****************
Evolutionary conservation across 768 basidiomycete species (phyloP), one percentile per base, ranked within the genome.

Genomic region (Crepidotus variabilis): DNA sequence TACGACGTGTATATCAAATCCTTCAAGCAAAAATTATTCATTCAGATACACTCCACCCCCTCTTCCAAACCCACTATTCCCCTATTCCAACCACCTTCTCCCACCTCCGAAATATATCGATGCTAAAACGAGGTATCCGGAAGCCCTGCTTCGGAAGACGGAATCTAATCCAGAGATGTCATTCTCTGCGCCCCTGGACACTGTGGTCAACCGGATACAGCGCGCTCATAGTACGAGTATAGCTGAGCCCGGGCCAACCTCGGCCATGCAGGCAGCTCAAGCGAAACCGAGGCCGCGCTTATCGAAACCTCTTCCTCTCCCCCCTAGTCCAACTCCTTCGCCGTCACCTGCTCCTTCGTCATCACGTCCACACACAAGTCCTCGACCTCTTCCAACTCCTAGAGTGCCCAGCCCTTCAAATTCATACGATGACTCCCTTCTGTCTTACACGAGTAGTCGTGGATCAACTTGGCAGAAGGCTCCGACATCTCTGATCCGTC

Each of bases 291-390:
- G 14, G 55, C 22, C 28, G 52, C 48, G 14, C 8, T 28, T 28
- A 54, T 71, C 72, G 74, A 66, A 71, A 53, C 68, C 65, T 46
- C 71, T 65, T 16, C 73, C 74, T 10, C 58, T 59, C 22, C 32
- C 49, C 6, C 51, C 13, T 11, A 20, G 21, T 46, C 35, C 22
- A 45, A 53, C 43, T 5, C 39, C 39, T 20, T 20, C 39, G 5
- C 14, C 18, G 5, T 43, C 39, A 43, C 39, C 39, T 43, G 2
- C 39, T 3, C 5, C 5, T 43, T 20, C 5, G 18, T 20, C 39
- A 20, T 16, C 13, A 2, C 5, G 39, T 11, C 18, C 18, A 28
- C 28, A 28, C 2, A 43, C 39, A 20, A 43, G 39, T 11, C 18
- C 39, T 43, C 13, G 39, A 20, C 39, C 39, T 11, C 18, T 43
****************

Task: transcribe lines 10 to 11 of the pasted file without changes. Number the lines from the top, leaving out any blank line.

- C 39, T 3, C 5, C 5, T 43, T 20, C 5, G 18, T 20, C 39
- A 20, T 16, C 13, A 2, C 5, G 39, T 11, C 18, C 18, A 28